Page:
Unemployment. That doesn’t mean we need more jobs. It means too many people. And that’s what we have.
I wouldn’t vote Labour if I was being torn to pieces on the rack. However, the Labour candidate has proposed free contraception for all.
Give her an MBE at least. Maybe the Nobel Prize.
Well-read, thinking people will recognise the merit in that at a glance.
Bill English (sorry, Bill) and Eric Roy must pick this up and run with it. Push it. Taxpayers, voters, press them about that every time you can.
I interviewed four of the best brains in Te Anau, all with serious responsibilities, about the availability and counselling about contraception.
Three of them squirmed, writhed in extreme discomfort. That won’t do, folks. Get this out in the open and get the facts all right, and face the facts.
Rotary, Lions, other noble, hardworking clubs, get in good speakers, facilitate discussion groups.
If you’re going to go purple in the face, or even red, perhaps you should wear heavy masking make-up. But get real.
Jack Murrell, Manapouri

I am concerned about the apparent lack of ethical considerations shown in the Southern District Health Board’s decision to undertake abortions at Southland Hospital.
Firstly, they appear to have had no regard to the legal requirement to hae, “full regard to the rights of the unborn child”.
Secondly, the lack of any announcement of the board’s decision on a matter of great public interest was insulting to the public at large and in particular to the members of the deputation that travelled to Dunedin to present a case.
It brings no credit to the board members that the first indication of this decision came in this column in a letter from a Whangarei resident.
Thirdly, there is the claim that their decision was based on a directive from the Government when the deputy prime minister stated unequivocally that there was no such directive.
Fourthly, is the lack of consideration for the majority of hospital staff who are opposed to abortion and will have to work alongside people who are facilitating it.
Fifthly, at a time of financial difficulty, it does not seem ethical to provide a life-ending procedure at the expense of life enhancing procedures.
Finally, the board seems to have given no consideration to the effect on new mothers who will be sharing a ward with those who are having an abortion, particularly on the mothers of premature babies.
On a more positive note, it was wonderful to read your front page story on July 4 about the 10-year-old girl whose weight at birth was similar to many others whose lives have been aborted.
David McPherson, Waianiwa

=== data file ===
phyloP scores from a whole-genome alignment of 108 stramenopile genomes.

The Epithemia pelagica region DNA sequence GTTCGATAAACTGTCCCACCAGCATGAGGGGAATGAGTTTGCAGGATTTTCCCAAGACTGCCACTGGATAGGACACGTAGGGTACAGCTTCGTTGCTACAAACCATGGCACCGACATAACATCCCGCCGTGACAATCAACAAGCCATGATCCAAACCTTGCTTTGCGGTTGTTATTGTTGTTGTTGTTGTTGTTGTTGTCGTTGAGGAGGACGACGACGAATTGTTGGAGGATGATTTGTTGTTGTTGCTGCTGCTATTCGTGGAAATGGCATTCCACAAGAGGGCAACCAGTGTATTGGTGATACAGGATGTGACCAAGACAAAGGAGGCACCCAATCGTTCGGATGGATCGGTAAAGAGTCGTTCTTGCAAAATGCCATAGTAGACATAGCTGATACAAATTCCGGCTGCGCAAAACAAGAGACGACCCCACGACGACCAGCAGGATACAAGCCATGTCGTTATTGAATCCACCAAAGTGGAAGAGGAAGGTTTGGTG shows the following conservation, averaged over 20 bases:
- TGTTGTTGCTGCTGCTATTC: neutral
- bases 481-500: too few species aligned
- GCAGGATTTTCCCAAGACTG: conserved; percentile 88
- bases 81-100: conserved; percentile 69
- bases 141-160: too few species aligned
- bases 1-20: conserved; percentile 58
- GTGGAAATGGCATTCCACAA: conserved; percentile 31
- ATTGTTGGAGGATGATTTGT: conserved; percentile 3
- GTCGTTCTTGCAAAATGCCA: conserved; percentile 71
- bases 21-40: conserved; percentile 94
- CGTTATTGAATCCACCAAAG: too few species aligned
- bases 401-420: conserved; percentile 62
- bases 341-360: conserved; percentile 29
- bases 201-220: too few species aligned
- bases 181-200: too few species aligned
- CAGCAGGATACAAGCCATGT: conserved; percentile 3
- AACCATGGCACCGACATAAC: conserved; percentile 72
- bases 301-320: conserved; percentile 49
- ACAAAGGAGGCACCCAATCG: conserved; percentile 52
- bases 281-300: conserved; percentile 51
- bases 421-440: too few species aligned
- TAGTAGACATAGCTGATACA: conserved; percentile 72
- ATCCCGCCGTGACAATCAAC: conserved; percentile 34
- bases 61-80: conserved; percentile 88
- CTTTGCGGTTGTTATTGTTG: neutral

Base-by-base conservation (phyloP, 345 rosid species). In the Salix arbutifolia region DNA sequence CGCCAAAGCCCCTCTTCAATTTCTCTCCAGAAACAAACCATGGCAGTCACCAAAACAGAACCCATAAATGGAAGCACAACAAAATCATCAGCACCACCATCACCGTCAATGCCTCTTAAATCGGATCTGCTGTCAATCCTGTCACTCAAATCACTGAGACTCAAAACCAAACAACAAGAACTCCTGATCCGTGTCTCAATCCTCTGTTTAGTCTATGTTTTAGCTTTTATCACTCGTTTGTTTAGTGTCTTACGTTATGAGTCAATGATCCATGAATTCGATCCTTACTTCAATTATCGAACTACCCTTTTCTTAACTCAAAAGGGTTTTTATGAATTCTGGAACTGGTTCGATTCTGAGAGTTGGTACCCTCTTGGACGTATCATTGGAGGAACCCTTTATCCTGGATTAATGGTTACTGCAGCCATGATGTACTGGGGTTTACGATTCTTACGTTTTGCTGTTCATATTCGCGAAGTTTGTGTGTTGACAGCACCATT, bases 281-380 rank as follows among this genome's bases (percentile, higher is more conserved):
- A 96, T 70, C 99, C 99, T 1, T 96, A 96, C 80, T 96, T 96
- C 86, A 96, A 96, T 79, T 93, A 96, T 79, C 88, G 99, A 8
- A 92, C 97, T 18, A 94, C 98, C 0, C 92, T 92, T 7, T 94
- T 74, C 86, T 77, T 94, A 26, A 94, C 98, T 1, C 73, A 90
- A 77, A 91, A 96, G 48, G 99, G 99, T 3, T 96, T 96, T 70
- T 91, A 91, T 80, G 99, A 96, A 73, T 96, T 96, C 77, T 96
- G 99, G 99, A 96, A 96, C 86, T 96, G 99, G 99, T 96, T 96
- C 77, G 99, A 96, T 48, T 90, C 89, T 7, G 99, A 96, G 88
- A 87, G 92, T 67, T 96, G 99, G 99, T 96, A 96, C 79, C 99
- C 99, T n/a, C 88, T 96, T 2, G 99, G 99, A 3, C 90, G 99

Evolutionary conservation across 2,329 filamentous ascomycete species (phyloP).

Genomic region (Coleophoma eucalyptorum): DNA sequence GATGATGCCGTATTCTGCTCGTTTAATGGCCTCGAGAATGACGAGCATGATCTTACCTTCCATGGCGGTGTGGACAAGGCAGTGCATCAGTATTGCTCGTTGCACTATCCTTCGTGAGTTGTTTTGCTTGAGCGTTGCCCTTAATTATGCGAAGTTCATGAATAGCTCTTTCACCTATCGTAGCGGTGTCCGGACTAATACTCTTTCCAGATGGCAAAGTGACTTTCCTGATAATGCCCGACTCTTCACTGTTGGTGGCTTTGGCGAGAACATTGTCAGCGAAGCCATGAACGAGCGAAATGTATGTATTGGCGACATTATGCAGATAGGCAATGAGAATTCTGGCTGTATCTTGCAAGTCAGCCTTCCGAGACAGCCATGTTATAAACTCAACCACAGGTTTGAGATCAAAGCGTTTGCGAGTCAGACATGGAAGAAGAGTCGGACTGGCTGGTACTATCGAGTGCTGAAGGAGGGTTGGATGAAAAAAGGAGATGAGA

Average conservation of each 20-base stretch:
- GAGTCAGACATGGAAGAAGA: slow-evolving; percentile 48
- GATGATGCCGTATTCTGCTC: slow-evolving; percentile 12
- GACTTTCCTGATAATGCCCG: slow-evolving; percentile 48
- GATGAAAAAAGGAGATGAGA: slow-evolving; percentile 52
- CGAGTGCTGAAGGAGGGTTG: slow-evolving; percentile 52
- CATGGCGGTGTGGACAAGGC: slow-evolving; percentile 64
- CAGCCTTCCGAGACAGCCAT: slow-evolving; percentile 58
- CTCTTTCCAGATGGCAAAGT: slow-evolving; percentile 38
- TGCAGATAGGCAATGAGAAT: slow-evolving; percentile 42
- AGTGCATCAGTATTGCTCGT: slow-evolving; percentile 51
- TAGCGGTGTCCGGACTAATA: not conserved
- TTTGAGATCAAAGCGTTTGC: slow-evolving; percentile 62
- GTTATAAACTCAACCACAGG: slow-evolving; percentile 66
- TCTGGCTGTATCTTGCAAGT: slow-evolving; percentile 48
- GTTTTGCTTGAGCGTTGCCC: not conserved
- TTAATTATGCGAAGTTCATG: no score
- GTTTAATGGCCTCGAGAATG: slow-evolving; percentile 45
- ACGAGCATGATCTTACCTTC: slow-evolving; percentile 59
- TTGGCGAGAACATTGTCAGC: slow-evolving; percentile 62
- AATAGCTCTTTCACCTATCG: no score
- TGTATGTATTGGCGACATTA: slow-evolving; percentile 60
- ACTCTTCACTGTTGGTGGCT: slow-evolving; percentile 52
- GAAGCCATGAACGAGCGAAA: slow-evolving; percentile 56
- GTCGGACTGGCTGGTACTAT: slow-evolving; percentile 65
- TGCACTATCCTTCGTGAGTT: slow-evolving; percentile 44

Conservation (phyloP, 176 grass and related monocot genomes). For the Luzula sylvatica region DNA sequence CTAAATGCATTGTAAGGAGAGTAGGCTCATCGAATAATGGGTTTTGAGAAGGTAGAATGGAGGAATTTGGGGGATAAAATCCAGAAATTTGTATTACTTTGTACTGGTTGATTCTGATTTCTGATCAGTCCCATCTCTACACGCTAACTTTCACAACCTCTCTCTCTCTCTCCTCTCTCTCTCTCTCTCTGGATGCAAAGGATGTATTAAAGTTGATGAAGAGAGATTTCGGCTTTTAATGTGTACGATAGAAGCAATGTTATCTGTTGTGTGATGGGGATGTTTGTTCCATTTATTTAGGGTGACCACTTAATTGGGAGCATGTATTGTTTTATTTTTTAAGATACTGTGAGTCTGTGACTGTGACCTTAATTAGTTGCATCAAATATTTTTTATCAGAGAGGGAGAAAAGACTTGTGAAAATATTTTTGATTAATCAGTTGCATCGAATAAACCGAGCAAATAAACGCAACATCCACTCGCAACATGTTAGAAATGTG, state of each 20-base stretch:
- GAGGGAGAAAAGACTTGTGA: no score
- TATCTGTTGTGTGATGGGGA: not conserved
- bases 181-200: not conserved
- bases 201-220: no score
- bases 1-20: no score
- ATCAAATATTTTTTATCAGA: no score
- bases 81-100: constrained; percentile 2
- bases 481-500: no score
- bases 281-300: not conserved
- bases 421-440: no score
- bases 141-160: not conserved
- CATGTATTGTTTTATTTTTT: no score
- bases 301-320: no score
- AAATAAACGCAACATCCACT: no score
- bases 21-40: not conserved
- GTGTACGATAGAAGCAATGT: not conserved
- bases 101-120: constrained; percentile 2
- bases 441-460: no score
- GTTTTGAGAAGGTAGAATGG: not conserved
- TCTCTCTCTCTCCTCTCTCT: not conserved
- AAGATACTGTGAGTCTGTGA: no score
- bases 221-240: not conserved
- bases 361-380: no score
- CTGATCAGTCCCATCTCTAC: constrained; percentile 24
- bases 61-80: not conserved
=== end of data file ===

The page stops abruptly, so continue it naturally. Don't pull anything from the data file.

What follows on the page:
The abortion debate goes on although – unfortunately for mis-informed people – there is nothing to debate.
According to Jesus Christ the coming Prince of Peace, and his law that he gave to Moses on the Mount, abortion is murder.
And, as far as I am concerned, no-one has any rights – another false manmade concept.
We only have obligations including protecting life.
Further, all those who promote and voice such garbage are already under the judgment of Christ, which will result not only in early death and sickness, but eternal fire.
What comes out of a man’s mouth defiles him, not what he eats.
The Southland Times once called the Bible, God’s handbook for life and life abundantly, “a popular book of its day”.
Sorry Fred, it still is the most popular book and more copies have been printed and burnt by haters of truth than any other book.
All men are commanded to repent and turn from their evil sinful ways and put on the mind of Christ.
We in the south hang on to the tradition of the biblical-guided settlers of this province and so have avoided the judgment of storm, flood and earthquake but we won’t if we carry on murdering 17,000 babes per annum.
Robert Rout, Invercargill
*Abridged – Editor

I have seen that the Southland Catholic Church is trying to amass support against the new abortion clinic.
My question is: if the church stops the abortion clinic from opening, how will they help the women who will be forced to go through with a pregnancy? Will the church assist these women to care for their babies or will the church revert to their old ways of forcibly taking babies and having them adopted?
I point out to the Catholic Church and the general public that the Catholic Church in Australia has, recently, admitted fault in the way it acquired babies for adoption and have offered and apology to the mothers involved.
Sue Atkinson, Auckland